Thank God Wanamaker Isn't Here to See This

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Today, Mr. Wanamaker might worry about two-thirds of his ads.
Today, Mr. Wanamaker might worry about two-thirds of his ads.

John Wanamaker had no idea. The department store magnate's turn of the (20th) Century musing about not knowing which half of his advertising was wasted is the most trotted-out line in marketing. It may well have been the original rallying cry of direct marketers. Truth is, Johnny-boy didn't know how good he had it.  At least he could pick up a newspaper or look at a billboard, see visual evidence of his misdirected spend, and think that maybe it'd make brand impressions that would ring his register down the road. But in the Digital Age, when ads—even supposedly targeted ads—are pixels on screens that dance to a tune composed by individual customers on electronic keyboards, impressions and clicks and even conversions may not be what they seem. In some cases, online display ads may be the equivalent—in Wanamaker's day—of ads pasted on the back sides of billboards.

It was in December of 2010 that Penry Price, president of digital agency Media6Degrees, became sure that something was rotten in the state of online advertising.  Price had headed Google's 750-person ad sales force before joining M6D—hardly a display-ad rookie. But suddenly big and experienced clients began demanding results he couldn't deliver.  They were running campaigns with publishers that were resulting in incremental clicks and conversions in the double digits, and they wanted Price and his outfit to get up to snuff.

“There were these 200 or so URLs that had a lot of traffic. They were, out of nowhere, becoming these giant publishers,” Price recalls. “These sites would have [visitor] overlap with women's health, men's apparel, and Chinese gaming. Now, 50 to 55 percent is high overlap. You'd find that with something like New York Times and YouTube. These had overlap into the 90-percent range, and that's just not possible.”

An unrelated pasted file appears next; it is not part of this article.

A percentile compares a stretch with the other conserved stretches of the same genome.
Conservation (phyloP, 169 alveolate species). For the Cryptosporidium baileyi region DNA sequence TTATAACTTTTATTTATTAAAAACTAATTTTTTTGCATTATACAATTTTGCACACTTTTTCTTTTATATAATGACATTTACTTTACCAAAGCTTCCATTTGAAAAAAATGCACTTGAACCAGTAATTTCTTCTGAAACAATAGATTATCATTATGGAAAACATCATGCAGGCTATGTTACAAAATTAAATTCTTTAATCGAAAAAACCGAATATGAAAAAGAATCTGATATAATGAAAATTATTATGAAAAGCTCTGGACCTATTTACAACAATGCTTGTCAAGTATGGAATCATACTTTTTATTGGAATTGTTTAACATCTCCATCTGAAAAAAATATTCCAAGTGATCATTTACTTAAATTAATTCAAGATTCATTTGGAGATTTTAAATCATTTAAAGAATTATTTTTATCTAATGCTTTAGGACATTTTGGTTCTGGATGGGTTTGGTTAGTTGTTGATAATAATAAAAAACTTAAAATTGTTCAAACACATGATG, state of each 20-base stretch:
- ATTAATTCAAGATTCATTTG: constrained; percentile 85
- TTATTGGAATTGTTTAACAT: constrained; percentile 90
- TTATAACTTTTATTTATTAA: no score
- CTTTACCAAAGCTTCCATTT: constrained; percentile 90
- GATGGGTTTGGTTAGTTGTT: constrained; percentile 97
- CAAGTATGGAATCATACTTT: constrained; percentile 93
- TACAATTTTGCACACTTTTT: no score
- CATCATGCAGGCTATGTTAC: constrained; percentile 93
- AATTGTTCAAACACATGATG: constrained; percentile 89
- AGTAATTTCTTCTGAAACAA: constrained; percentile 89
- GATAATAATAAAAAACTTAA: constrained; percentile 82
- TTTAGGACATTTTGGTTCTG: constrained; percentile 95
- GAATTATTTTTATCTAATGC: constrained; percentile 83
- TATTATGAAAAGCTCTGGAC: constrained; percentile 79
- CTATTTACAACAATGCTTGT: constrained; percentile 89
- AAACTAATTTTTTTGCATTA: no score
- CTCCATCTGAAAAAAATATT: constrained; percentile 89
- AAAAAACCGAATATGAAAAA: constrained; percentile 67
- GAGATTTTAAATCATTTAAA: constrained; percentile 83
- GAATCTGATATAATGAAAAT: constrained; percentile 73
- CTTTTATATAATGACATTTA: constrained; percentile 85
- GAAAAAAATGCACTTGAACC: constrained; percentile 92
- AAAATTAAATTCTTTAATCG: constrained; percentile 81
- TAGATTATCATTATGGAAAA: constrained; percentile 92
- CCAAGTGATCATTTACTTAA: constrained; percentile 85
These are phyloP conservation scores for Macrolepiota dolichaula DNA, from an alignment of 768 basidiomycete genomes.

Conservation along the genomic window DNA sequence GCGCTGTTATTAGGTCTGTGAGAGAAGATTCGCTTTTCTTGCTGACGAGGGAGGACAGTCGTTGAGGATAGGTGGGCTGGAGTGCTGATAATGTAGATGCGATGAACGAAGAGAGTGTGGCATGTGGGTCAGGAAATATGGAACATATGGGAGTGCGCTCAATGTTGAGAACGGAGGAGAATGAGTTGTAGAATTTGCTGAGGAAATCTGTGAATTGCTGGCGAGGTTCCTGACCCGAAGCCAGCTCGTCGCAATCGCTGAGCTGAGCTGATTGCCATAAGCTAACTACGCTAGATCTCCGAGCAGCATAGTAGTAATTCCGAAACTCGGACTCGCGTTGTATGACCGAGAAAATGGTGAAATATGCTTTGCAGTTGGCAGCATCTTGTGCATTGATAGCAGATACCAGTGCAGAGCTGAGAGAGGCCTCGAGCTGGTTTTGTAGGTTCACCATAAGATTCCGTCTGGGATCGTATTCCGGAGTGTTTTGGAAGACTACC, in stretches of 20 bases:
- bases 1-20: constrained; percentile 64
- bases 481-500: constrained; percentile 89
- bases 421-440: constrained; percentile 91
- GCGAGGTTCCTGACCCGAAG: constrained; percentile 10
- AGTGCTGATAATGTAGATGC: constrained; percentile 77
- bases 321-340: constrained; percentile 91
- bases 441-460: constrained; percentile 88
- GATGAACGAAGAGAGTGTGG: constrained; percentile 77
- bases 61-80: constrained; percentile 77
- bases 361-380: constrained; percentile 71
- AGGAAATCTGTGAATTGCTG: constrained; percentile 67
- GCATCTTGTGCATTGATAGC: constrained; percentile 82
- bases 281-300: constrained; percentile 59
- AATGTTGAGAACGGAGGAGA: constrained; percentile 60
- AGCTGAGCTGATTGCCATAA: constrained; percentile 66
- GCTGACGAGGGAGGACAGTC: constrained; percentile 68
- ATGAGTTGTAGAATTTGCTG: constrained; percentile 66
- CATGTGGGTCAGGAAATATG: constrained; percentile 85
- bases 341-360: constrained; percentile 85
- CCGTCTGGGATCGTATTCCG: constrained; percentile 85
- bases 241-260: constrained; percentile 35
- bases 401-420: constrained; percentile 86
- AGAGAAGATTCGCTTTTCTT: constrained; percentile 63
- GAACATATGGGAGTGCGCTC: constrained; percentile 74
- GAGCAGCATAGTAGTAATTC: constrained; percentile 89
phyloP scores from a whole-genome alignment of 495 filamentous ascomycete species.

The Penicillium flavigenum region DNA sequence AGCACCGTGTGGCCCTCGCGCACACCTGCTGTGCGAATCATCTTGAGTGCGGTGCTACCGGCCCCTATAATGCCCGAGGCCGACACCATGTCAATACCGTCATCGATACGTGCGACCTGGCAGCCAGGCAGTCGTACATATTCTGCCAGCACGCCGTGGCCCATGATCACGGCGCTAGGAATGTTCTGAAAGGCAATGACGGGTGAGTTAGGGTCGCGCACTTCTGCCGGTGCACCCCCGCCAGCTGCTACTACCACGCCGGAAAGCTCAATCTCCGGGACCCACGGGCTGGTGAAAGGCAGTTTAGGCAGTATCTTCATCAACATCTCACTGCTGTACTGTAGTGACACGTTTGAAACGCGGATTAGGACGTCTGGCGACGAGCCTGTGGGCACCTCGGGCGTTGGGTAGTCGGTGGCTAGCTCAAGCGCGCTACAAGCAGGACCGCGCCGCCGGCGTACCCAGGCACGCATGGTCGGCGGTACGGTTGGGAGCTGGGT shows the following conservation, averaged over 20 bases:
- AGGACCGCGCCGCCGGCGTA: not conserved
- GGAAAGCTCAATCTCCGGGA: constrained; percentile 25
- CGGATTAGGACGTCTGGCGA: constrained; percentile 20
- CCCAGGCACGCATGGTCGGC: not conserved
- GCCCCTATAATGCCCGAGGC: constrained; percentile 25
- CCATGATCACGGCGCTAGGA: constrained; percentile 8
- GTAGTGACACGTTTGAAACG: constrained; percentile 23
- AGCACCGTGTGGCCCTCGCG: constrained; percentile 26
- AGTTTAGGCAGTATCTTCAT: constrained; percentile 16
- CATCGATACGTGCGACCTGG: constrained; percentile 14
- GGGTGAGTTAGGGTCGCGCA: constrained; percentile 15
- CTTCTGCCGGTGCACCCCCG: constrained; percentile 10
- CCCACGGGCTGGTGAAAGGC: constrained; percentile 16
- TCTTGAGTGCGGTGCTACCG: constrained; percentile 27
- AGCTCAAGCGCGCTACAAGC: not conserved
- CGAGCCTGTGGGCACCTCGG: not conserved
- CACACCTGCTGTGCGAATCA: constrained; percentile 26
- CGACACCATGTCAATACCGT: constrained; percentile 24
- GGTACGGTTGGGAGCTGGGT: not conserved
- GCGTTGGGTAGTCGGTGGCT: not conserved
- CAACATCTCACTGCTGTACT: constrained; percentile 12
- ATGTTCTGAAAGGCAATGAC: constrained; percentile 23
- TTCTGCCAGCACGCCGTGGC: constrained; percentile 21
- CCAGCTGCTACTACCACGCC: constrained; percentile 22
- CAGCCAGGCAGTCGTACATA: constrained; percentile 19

Price knew that it was hackers, but he had never before seen them this prolific. And their reach and acumen grew. By the summer of 2012, Price and his colleagues at M6D estimated that 30 to 40% of Web ad traffic was going to robotic websites, or bots. That, Mr. Wanamaker, would be like flushing a third of your ad budget down the toilet and getting results from 50% of the leftover 66%.  Your 21st Century lament would begin, “Two thirds of my ad budget is wasted…”

Today Price and John Battelle, executive chairman of Federated Media and one of the founding editors of Wired, will meet in San Francisco with 22 other digital advertising luminaries. Together, they will lay down the founding values and procedures of the Traffic of Good Intent task force, whose mission clearly is to battle the evil forces whose intent is to foist bad traffic upon unsuspecting marketers. For inspiration, they could forget John Wanamaker. It's John “Black Jack” Pershing—the only “General of the Armies”—who'd be better suited to leading the offensive against these hard-to-snare hackers.

“There are three reasons why this has gotten so out of hand,” Price says. “One is that digital advertising has gotten to the level where the economics finally make sense for lots of bad guys to get into it. The other thing is that it's a very fragmented environment in which it's easy for them to hide.”

The third factor is the growing popularity of retargeting—in which an e-com's display ad follows a customer around on Web journey after he's left the e-com's site without purchasing.  Retargeting has become the hackers' favorite playground.

The hackers create fake websites and fill them with content, then populate them with sham visitors. To the naked eye of even veteran marketers and agencies they look legit, and their rates are more than reasonable.  They'll have their robotic Web surfers visit, say, a credit card website, poke around a little, then leave.  They then go directly to a sister sinister site—or 10 or 100 or 1,000 of them—and the credit card company flocks after them with display ads. The bots will open some ads and even, with fake customer information, make some conversions.

“Some of these guys will load a thousand pages behind this that no one ever sees,” Price says. “Certain cookies in ad exchanges will have 5,000 ad calls behind that cookie. It can't be real.”

But though the players in digital advertising know full well what's going on, it's hard for them to stop it. Hacking is a global pursuit, making the perpetrators hard to nail down. And even when nailed, few have ever been brought to justice, because there are no legal precedents with which to charge them. It's not illegal to publish a website and sell ads to willing customers.

So good luck to those with good intentions in San Francisco today. Maybe they should hang portraits of both Pershing and Wanamaker in the boardroom.

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